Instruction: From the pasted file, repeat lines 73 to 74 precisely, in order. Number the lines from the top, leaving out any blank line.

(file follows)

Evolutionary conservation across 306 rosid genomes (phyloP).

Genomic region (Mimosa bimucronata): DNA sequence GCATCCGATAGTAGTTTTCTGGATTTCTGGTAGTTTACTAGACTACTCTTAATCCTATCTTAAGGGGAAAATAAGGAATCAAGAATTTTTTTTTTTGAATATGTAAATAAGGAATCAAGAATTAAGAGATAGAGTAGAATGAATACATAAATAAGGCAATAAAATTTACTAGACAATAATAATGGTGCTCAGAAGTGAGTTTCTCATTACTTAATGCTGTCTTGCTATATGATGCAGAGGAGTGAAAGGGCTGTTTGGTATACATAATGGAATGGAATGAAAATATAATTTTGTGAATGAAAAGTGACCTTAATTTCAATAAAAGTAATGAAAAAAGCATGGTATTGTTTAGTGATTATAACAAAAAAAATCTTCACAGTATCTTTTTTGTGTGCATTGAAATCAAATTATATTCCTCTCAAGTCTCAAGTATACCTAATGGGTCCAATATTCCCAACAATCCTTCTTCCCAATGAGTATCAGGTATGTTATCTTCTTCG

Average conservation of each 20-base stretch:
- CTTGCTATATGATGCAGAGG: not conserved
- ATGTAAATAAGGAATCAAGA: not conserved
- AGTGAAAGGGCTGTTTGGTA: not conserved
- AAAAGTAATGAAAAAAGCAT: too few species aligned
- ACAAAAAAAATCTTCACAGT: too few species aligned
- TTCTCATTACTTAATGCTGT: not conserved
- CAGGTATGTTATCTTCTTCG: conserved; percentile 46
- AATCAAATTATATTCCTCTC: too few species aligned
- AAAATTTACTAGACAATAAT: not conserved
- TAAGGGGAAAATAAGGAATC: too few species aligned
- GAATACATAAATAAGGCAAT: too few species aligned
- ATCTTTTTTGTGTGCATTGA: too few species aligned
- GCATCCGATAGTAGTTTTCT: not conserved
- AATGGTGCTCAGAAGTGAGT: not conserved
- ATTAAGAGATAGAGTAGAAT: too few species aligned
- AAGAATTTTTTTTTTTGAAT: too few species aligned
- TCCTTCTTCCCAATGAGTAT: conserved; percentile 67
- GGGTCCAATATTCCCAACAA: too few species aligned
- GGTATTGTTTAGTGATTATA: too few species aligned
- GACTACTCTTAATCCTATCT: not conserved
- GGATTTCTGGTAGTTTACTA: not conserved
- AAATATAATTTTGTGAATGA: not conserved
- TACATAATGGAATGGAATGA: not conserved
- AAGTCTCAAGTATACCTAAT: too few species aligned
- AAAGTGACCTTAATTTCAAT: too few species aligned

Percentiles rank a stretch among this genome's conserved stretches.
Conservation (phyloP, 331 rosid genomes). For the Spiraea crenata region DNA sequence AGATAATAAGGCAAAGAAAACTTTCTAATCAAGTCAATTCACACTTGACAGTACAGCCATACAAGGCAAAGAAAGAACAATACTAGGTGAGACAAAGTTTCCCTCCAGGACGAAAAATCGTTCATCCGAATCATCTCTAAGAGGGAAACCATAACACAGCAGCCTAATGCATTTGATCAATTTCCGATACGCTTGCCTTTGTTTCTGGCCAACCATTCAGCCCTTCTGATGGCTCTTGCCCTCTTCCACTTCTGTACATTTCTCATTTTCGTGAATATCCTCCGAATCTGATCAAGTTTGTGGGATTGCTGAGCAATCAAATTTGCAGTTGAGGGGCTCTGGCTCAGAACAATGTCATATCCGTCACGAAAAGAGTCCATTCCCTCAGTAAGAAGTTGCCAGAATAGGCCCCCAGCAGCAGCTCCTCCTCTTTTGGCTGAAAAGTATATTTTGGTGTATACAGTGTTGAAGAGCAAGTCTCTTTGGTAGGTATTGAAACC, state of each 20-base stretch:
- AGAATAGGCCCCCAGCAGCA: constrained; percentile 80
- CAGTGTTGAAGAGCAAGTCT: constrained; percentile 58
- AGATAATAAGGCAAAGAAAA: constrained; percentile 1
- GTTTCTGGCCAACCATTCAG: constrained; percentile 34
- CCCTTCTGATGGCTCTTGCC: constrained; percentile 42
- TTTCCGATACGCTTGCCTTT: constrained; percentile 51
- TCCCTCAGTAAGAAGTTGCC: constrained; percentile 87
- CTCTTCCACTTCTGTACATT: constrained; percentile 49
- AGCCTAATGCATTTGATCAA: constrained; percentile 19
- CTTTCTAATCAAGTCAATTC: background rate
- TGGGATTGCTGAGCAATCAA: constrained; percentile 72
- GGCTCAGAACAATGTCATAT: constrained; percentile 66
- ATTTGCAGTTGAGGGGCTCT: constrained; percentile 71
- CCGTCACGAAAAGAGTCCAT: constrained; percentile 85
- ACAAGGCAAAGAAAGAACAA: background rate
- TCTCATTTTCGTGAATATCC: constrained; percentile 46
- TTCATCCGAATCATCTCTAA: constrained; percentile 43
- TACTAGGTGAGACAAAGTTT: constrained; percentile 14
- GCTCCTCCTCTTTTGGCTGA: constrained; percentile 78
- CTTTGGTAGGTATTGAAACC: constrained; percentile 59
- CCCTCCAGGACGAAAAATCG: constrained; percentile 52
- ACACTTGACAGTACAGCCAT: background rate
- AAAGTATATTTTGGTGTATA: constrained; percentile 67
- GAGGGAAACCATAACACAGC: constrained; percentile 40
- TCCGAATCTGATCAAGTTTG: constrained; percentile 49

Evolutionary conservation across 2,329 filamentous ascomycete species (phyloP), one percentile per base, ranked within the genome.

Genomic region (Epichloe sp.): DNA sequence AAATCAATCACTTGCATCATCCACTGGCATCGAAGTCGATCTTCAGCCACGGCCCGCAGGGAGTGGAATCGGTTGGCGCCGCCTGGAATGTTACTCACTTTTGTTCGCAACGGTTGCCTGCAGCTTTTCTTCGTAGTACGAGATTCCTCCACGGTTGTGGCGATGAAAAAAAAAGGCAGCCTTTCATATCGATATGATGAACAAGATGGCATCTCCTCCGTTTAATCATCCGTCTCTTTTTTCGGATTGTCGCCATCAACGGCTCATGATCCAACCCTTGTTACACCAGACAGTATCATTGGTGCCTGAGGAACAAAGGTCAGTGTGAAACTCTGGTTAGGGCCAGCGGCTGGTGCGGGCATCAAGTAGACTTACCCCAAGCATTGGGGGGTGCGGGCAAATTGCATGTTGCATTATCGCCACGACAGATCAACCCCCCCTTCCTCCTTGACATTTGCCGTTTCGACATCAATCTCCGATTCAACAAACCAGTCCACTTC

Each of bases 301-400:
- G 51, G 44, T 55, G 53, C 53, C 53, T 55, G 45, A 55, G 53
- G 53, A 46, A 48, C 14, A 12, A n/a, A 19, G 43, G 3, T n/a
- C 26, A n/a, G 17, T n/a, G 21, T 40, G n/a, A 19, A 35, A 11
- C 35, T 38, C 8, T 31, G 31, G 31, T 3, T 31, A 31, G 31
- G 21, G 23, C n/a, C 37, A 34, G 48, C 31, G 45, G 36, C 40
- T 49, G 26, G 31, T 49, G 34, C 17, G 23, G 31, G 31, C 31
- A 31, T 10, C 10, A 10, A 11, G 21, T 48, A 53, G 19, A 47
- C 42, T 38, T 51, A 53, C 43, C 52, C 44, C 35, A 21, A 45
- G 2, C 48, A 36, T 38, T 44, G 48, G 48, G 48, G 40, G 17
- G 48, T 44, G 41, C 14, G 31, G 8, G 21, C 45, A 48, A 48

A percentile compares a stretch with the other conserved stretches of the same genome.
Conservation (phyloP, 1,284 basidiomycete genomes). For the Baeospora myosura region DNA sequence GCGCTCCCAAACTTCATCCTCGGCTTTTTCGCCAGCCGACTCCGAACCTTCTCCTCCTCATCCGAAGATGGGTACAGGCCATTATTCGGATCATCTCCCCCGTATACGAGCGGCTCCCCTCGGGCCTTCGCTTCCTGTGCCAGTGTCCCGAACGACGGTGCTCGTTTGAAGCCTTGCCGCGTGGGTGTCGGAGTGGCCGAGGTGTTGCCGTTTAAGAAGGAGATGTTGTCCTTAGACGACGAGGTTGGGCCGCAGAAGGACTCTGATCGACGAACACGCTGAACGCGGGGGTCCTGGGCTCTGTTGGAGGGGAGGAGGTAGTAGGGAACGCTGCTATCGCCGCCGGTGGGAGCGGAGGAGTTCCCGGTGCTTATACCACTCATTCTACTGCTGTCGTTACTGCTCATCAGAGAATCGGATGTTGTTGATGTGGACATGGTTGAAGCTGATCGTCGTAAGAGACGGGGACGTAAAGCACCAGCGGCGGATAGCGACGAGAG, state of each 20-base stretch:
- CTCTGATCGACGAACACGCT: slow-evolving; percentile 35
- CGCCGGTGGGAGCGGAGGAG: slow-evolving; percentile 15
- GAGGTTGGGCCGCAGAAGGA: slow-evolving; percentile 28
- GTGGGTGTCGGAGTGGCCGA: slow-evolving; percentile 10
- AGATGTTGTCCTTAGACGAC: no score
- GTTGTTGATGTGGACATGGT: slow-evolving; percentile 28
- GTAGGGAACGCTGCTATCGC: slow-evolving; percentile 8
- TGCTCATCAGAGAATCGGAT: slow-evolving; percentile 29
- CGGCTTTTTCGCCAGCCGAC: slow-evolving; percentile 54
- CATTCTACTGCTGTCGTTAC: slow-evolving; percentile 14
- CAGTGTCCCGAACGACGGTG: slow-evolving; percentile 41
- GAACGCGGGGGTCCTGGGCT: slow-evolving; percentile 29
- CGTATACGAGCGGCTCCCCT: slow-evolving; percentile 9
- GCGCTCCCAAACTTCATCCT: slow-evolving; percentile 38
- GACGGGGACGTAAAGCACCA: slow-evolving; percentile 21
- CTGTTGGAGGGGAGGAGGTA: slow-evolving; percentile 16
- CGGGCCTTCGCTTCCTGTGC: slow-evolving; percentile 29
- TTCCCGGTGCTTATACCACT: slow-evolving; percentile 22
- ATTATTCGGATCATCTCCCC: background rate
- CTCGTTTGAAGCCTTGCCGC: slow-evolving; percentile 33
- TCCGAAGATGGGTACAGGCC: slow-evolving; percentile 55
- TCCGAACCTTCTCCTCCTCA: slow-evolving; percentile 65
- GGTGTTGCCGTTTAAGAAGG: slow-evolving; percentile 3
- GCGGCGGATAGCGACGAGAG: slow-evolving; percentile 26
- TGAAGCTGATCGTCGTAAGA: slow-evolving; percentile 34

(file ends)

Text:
- GAGGTTGGGCCGCAGAAGGA: slow-evolving; percentile 28
- GTGGGTGTCGGAGTGGCCGA: slow-evolving; percentile 10